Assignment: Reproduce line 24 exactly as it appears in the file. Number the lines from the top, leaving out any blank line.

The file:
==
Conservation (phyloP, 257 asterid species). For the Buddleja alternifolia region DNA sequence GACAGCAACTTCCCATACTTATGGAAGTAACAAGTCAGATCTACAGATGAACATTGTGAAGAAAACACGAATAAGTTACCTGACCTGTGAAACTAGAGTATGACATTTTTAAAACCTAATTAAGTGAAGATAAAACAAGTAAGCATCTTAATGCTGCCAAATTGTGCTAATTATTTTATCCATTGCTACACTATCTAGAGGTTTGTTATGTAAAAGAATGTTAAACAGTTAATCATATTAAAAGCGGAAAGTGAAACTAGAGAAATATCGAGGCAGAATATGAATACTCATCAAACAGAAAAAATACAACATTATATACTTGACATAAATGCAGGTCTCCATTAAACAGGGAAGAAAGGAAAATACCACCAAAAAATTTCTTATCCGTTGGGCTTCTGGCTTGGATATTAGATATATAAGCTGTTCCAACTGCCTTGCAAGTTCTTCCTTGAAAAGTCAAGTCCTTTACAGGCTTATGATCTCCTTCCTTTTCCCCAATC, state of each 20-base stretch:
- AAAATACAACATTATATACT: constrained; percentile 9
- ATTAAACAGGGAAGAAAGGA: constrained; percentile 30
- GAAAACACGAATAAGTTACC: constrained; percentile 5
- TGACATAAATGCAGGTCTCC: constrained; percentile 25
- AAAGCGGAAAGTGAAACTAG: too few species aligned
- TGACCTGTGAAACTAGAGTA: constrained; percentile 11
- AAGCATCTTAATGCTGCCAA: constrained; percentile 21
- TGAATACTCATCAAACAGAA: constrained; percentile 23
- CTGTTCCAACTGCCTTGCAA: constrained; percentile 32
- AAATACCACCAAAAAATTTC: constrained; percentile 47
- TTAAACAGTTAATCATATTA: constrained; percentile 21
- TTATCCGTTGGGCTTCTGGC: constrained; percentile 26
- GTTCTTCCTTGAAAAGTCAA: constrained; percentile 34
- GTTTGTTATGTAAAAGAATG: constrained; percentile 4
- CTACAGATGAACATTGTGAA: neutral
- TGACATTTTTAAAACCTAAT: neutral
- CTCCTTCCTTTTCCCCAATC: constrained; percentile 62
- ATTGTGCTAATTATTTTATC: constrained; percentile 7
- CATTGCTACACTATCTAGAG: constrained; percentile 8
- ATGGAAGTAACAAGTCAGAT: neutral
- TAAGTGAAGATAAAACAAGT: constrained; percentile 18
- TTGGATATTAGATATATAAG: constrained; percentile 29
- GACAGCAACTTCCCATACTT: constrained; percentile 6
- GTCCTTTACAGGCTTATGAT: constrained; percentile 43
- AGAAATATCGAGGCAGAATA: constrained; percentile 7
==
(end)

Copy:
- GACAGCAACTTCCCATACTT: constrained; percentile 6